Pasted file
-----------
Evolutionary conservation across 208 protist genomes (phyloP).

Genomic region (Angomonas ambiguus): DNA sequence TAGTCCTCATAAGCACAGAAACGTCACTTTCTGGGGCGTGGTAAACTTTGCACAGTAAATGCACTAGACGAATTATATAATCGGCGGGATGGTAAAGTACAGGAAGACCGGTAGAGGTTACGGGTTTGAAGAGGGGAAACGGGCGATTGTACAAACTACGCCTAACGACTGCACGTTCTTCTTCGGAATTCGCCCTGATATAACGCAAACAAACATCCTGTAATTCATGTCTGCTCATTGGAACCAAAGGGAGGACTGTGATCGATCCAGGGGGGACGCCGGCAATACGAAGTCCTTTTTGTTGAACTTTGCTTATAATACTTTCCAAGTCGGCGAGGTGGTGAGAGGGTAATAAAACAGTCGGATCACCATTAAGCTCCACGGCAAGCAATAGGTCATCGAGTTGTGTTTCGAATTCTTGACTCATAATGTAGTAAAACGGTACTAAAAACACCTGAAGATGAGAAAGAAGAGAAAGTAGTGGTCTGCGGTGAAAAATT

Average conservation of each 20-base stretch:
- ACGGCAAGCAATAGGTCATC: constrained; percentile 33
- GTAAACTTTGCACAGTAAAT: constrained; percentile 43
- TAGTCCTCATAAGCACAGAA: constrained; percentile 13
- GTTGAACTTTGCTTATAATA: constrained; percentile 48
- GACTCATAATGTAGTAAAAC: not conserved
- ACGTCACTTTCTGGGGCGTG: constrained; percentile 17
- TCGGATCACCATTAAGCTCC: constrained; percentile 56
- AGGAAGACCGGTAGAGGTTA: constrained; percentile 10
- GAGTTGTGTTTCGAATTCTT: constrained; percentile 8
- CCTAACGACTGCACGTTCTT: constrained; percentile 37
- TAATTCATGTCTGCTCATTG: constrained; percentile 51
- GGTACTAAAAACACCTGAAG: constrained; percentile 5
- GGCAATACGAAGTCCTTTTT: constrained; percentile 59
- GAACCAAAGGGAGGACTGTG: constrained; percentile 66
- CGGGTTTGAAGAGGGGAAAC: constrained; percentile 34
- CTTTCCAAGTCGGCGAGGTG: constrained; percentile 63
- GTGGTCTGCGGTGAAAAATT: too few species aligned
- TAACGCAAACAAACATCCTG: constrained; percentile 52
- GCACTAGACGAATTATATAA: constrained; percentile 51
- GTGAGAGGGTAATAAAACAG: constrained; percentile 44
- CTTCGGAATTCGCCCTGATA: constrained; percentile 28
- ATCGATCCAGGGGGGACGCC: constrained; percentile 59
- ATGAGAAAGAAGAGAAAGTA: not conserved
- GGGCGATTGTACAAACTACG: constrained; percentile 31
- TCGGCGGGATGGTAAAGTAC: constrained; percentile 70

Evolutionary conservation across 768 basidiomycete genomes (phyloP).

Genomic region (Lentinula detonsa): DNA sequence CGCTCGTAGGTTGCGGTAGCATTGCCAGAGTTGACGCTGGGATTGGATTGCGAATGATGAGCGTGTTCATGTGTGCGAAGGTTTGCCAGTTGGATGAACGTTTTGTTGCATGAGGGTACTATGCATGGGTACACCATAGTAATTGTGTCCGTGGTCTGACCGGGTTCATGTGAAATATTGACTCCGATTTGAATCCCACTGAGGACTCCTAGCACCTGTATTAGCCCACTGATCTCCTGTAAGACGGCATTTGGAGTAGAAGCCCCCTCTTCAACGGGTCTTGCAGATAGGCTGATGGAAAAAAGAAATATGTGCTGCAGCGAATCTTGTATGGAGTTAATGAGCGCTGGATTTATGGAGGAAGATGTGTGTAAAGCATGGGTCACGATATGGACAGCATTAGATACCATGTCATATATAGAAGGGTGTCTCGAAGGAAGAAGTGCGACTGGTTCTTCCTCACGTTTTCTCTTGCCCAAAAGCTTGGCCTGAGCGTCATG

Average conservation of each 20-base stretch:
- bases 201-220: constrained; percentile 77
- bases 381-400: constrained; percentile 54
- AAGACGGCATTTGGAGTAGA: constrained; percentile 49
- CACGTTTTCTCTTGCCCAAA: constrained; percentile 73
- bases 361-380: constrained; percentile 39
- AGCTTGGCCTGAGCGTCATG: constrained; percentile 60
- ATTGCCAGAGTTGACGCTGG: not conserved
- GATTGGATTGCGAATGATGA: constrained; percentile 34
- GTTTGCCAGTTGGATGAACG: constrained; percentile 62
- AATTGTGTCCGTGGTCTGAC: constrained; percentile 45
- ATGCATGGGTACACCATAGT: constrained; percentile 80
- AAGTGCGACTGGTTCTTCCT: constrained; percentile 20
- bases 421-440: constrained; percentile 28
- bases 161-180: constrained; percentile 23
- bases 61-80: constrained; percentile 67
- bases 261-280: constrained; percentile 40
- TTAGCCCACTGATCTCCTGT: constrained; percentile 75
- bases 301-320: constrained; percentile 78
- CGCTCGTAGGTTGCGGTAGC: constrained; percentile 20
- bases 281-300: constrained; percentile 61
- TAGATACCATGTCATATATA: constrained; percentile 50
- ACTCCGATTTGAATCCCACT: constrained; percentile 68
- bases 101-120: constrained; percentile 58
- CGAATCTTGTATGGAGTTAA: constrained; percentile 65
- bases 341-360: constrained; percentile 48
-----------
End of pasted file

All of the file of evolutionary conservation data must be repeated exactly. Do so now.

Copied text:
Evolutionary conservation across 208 protist genomes (phyloP).

Genomic region (Angomonas ambiguus): DNA sequence TAGTCCTCATAAGCACAGAAACGTCACTTTCTGGGGCGTGGTAAACTTTGCACAGTAAATGCACTAGACGAATTATATAATCGGCGGGATGGTAAAGTACAGGAAGACCGGTAGAGGTTACGGGTTTGAAGAGGGGAAACGGGCGATTGTACAAACTACGCCTAACGACTGCACGTTCTTCTTCGGAATTCGCCCTGATATAACGCAAACAAACATCCTGTAATTCATGTCTGCTCATTGGAACCAAAGGGAGGACTGTGATCGATCCAGGGGGGACGCCGGCAATACGAAGTCCTTTTTGTTGAACTTTGCTTATAATACTTTCCAAGTCGGCGAGGTGGTGAGAGGGTAATAAAACAGTCGGATCACCATTAAGCTCCACGGCAAGCAATAGGTCATCGAGTTGTGTTTCGAATTCTTGACTCATAATGTAGTAAAACGGTACTAAAAACACCTGAAGATGAGAAAGAAGAGAAAGTAGTGGTCTGCGGTGAAAAATT

Average conservation of each 20-base stretch:
- ACGGCAAGCAATAGGTCATC: constrained; percentile 33
- GTAAACTTTGCACAGTAAAT: constrained; percentile 43
- TAGTCCTCATAAGCACAGAA: constrained; percentile 13
- GTTGAACTTTGCTTATAATA: constrained; percentile 48
- GACTCATAATGTAGTAAAAC: not conserved
- ACGTCACTTTCTGGGGCGTG: constrained; percentile 17
- TCGGATCACCATTAAGCTCC: constrained; percentile 56
- AGGAAGACCGGTAGAGGTTA: constrained; percentile 10
- GAGTTGTGTTTCGAATTCTT: constrained; percentile 8
- CCTAACGACTGCACGTTCTT: constrained; percentile 37
- TAATTCATGTCTGCTCATTG: constrained; percentile 51
- GGTACTAAAAACACCTGAAG: constrained; percentile 5
- GGCAATACGAAGTCCTTTTT: constrained; percentile 59
- GAACCAAAGGGAGGACTGTG: constrained; percentile 66
- CGGGTTTGAAGAGGGGAAAC: constrained; percentile 34
- CTTTCCAAGTCGGCGAGGTG: constrained; percentile 63
- GTGGTCTGCGGTGAAAAATT: too few species aligned
- TAACGCAAACAAACATCCTG: constrained; percentile 52
- GCACTAGACGAATTATATAA: constrained; percentile 51
- GTGAGAGGGTAATAAAACAG: constrained; percentile 44
- CTTCGGAATTCGCCCTGATA: constrained; percentile 28
- ATCGATCCAGGGGGGACGCC: constrained; percentile 59
- ATGAGAAAGAAGAGAAAGTA: not conserved
- GGGCGATTGTACAAACTACG: constrained; percentile 31
- TCGGCGGGATGGTAAAGTAC: constrained; percentile 70

Evolutionary conservation across 768 basidiomycete genomes (phyloP).

Genomic region (Lentinula detonsa): DNA sequence CGCTCGTAGGTTGCGGTAGCATTGCCAGAGTTGACGCTGGGATTGGATTGCGAATGATGAGCGTGTTCATGTGTGCGAAGGTTTGCCAGTTGGATGAACGTTTTGTTGCATGAGGGTACTATGCATGGGTACACCATAGTAATTGTGTCCGTGGTCTGACCGGGTTCATGTGAAATATTGACTCCGATTTGAATCCCACTGAGGACTCCTAGCACCTGTATTAGCCCACTGATCTCCTGTAAGACGGCATTTGGAGTAGAAGCCCCCTCTTCAACGGGTCTTGCAGATAGGCTGATGGAAAAAAGAAATATGTGCTGCAGCGAATCTTGTATGGAGTTAATGAGCGCTGGATTTATGGAGGAAGATGTGTGTAAAGCATGGGTCACGATATGGACAGCATTAGATACCATGTCATATATAGAAGGGTGTCTCGAAGGAAGAAGTGCGACTGGTTCTTCCTCACGTTTTCTCTTGCCCAAAAGCTTGGCCTGAGCGTCATG

Average conservation of each 20-base stretch:
- bases 201-220: constrained; percentile 77
- bases 381-400: constrained; percentile 54
- AAGACGGCATTTGGAGTAGA: constrained; percentile 49
- CACGTTTTCTCTTGCCCAAA: constrained; percentile 73
- bases 361-380: constrained; percentile 39
- AGCTTGGCCTGAGCGTCATG: constrained; percentile 60
- ATTGCCAGAGTTGACGCTGG: not conserved
- GATTGGATTGCGAATGATGA: constrained; percentile 34
- GTTTGCCAGTTGGATGAACG: constrained; percentile 62
- AATTGTGTCCGTGGTCTGAC: constrained; percentile 45
- ATGCATGGGTACACCATAGT: constrained; percentile 80
- AAGTGCGACTGGTTCTTCCT: constrained; percentile 20
- bases 421-440: constrained; percentile 28
- bases 161-180: constrained; percentile 23
- bases 61-80: constrained; percentile 67
- bases 261-280: constrained; percentile 40
- TTAGCCCACTGATCTCCTGT: constrained; percentile 75
- bases 301-320: constrained; percentile 78
- CGCTCGTAGGTTGCGGTAGC: constrained; percentile 20
- bases 281-300: constrained; percentile 61
- TAGATACCATGTCATATATA: constrained; percentile 50
- ACTCCGATTTGAATCCCACT: constrained; percentile 68
- bases 101-120: constrained; percentile 58
- CGAATCTTGTATGGAGTTAA: constrained; percentile 65
- bases 341-360: constrained; percentile 48